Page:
Mo Yan in the NYRB blog:
Getting into the People’s Liberation Army was hard, but not as hard as getting into college. So, starting in 1973, I sent in my application and took a physical exam at the commune every year, and every year I was rejected. But then, in February 1976, with the help of some important people, my persistence paid off—I received my enlistment notice. Soon after that, on a cold, snowy day, I walked some fifteen miles to the county town. There I put on an army uniform and climbed into the back of a military truck for the trip to Huang County, where I moved into the famous “Ding Family Compound” barracks and began basic training. (I would not revisit the site until the fall of 1999, after Huang County had evolved into the city of Longkou and Ding Family Compound had been converted into a museum. What had originally impressed me as the magnificent home of a wealthy landlord I now saw was little more than a squat building, proof that my horizons had broadened.)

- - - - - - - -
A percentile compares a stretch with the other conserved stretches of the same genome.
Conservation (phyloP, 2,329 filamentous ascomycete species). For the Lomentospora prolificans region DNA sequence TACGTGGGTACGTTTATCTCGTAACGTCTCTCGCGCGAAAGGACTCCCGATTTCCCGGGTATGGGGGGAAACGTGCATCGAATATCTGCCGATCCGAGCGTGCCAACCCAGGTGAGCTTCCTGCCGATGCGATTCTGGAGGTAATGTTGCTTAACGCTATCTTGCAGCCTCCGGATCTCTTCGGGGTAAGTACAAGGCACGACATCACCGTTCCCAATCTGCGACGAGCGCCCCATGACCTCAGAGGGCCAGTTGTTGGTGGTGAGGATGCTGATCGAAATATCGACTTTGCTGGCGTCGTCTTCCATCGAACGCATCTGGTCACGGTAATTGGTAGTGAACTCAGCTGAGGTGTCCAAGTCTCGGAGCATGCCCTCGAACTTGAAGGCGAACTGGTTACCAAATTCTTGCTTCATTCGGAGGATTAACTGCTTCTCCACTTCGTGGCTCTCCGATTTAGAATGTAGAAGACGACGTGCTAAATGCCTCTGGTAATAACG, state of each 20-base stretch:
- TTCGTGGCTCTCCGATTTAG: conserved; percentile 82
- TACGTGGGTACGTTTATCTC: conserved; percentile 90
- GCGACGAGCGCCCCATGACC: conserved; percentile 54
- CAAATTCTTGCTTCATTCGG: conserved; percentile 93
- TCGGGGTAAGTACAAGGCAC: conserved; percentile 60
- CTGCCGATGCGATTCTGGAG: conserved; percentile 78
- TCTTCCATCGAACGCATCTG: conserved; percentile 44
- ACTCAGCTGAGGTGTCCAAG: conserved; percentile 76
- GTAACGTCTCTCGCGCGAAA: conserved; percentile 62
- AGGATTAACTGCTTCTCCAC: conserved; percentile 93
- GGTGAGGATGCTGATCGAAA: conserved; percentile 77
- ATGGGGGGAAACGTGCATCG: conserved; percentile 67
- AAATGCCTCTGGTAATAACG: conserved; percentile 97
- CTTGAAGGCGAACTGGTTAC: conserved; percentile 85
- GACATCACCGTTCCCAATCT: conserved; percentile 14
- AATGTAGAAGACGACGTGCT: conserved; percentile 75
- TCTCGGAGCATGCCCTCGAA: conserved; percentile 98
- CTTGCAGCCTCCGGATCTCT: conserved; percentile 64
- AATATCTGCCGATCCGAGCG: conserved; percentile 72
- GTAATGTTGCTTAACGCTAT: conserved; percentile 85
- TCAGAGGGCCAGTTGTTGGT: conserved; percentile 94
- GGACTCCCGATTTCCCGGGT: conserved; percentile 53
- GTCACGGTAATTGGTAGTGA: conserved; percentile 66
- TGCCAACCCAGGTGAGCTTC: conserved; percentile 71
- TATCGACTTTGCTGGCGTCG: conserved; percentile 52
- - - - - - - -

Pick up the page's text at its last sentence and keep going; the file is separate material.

After getting through basic training, I was sent, along with three other recruits, to a so-called Intelligence Unit of the Ministry of Defense. People back home complimented me on my good luck of having been assigned to such a fine unit, but it actually turned out to be a major disappointment—it was only a radio-monitoring station that was about to be phased out.